Now that Flynn’s diet has demonstrated acceptance and encouraging results among several different populations, she feels that its potential is even greater than she had first fathomed. The financial accessibility of a plant-based olive oil diet is one of its most significant features, since it is often assumed that such an eating pattern will inherently be pricier than a more traditional standard American diet. Flynn remarks, “When someone says that olive oil is expensive, I point out that they are comparing olive oil pricing to vegetable oil, which I do not think is a fair comparison.” She goes on to note that since animal products often comprise the lion’s share of one’s food budget, purchasing less meat while adding more olive oil typically results in a decrease in overall food costs. This point is especially important for Flynn’s current work with food pantry clients and her future plans to bring the diet to low-income populations to improve their risk factors for chronic diseases.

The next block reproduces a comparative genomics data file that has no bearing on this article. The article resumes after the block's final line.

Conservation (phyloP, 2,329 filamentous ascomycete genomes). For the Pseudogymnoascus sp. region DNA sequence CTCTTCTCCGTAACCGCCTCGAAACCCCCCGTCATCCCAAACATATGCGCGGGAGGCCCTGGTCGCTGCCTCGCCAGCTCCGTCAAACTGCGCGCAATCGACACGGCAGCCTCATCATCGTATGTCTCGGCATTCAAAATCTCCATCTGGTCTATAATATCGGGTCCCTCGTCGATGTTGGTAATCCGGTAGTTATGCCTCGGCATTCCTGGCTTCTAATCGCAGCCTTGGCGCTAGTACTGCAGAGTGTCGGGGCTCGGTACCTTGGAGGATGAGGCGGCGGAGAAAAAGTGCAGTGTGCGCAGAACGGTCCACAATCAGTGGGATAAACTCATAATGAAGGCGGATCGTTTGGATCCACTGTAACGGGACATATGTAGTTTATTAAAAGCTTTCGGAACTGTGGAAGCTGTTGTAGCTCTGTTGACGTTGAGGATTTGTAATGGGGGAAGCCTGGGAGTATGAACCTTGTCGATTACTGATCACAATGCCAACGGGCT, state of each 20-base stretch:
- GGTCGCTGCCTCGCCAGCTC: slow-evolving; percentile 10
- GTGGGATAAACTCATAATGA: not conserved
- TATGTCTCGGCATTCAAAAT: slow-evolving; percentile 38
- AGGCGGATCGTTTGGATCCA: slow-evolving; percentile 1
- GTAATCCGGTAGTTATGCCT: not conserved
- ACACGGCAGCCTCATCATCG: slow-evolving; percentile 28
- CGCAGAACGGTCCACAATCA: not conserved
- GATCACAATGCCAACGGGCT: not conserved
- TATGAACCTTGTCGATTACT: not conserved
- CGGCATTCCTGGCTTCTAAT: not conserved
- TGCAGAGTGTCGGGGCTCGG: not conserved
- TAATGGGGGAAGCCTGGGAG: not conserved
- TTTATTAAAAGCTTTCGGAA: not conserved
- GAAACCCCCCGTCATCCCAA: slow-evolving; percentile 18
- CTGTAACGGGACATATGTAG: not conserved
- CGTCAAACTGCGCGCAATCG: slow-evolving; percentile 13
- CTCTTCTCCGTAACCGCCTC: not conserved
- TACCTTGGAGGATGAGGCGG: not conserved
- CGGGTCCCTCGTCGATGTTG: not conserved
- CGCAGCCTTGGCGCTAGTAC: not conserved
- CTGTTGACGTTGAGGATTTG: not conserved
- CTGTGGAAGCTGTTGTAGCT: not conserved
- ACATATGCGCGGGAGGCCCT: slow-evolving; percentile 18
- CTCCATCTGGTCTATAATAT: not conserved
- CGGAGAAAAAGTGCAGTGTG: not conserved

Now you’ve made the decision to follow the diet, it’s time to choose the type. There are four options. The standard ketogenic diet is the ones that we’ve already looked into, where your diet consists of 70% fat, 25% protein and the rest carbs. You can also follow a high protein option, which cuts your fat intake to 60% and your protein intake up to 35%.
Unsaturated fatty acids, whether monounsaturated or polyunsaturated, can lower your levels of "bad" cholesterol (which decreases your risk of heart disease) if you eat them instead of saturated fatty acids, Hughes says. Saturated fat -- found mostly in animal products and in palm and coconut oils -- is the main dietary cause of high blood cholesterol, according to the American Heart Association.